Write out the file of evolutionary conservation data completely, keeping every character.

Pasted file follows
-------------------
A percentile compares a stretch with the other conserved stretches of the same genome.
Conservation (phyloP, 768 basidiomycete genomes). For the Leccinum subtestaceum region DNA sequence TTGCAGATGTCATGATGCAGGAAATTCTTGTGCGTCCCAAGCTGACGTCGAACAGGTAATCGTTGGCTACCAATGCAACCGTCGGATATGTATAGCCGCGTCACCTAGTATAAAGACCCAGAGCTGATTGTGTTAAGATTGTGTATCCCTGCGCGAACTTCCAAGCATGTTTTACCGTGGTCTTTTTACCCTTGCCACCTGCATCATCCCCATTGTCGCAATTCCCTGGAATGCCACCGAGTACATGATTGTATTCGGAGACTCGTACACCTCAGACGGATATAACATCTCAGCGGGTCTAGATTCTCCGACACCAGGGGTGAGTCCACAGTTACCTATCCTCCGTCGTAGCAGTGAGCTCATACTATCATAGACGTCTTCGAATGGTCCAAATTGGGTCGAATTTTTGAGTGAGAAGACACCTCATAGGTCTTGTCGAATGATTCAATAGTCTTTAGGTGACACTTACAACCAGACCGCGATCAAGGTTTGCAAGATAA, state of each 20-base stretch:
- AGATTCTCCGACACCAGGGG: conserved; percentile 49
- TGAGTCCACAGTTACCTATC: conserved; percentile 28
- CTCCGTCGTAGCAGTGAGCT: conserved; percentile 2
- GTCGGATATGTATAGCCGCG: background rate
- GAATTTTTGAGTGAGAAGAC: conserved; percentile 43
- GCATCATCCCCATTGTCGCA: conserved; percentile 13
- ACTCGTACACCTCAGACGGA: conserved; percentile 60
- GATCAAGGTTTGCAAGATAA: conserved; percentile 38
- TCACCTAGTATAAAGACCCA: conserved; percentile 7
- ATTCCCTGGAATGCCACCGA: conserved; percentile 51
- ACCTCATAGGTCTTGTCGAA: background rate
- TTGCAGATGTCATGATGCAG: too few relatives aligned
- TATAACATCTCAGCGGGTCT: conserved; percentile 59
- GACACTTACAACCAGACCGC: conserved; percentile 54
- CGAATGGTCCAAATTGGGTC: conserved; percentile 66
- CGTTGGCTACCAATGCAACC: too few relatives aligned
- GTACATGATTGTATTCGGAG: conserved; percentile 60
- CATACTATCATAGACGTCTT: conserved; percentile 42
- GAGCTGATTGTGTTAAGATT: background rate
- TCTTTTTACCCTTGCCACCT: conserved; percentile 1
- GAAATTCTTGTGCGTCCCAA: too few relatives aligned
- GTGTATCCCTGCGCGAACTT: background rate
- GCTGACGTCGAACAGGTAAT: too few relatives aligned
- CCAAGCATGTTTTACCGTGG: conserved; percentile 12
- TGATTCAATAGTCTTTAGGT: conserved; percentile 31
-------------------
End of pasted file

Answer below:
A percentile compares a stretch with the other conserved stretches of the same genome.
Conservation (phyloP, 768 basidiomycete genomes). For the Leccinum subtestaceum region DNA sequence TTGCAGATGTCATGATGCAGGAAATTCTTGTGCGTCCCAAGCTGACGTCGAACAGGTAATCGTTGGCTACCAATGCAACCGTCGGATATGTATAGCCGCGTCACCTAGTATAAAGACCCAGAGCTGATTGTGTTAAGATTGTGTATCCCTGCGCGAACTTCCAAGCATGTTTTACCGTGGTCTTTTTACCCTTGCCACCTGCATCATCCCCATTGTCGCAATTCCCTGGAATGCCACCGAGTACATGATTGTATTCGGAGACTCGTACACCTCAGACGGATATAACATCTCAGCGGGTCTAGATTCTCCGACACCAGGGGTGAGTCCACAGTTACCTATCCTCCGTCGTAGCAGTGAGCTCATACTATCATAGACGTCTTCGAATGGTCCAAATTGGGTCGAATTTTTGAGTGAGAAGACACCTCATAGGTCTTGTCGAATGATTCAATAGTCTTTAGGTGACACTTACAACCAGACCGCGATCAAGGTTTGCAAGATAA, state of each 20-base stretch:
- AGATTCTCCGACACCAGGGG: conserved; percentile 49
- TGAGTCCACAGTTACCTATC: conserved; percentile 28
- CTCCGTCGTAGCAGTGAGCT: conserved; percentile 2
- GTCGGATATGTATAGCCGCG: background rate
- GAATTTTTGAGTGAGAAGAC: conserved; percentile 43
- GCATCATCCCCATTGTCGCA: conserved; percentile 13
- ACTCGTACACCTCAGACGGA: conserved; percentile 60
- GATCAAGGTTTGCAAGATAA: conserved; percentile 38
- TCACCTAGTATAAAGACCCA: conserved; percentile 7
- ATTCCCTGGAATGCCACCGA: conserved; percentile 51
- ACCTCATAGGTCTTGTCGAA: background rate
- TTGCAGATGTCATGATGCAG: too few relatives aligned
- TATAACATCTCAGCGGGTCT: conserved; percentile 59
- GACACTTACAACCAGACCGC: conserved; percentile 54
- CGAATGGTCCAAATTGGGTC: conserved; percentile 66
- CGTTGGCTACCAATGCAACC: too few relatives aligned
- GTACATGATTGTATTCGGAG: conserved; percentile 60
- CATACTATCATAGACGTCTT: conserved; percentile 42
- GAGCTGATTGTGTTAAGATT: background rate
- TCTTTTTACCCTTGCCACCT: conserved; percentile 1
- GAAATTCTTGTGCGTCCCAA: too few relatives aligned
- GTGTATCCCTGCGCGAACTT: background rate
- GCTGACGTCGAACAGGTAAT: too few relatives aligned
- CCAAGCATGTTTTACCGTGG: conserved; percentile 12
- TGATTCAATAGTCTTTAGGT: conserved; percentile 31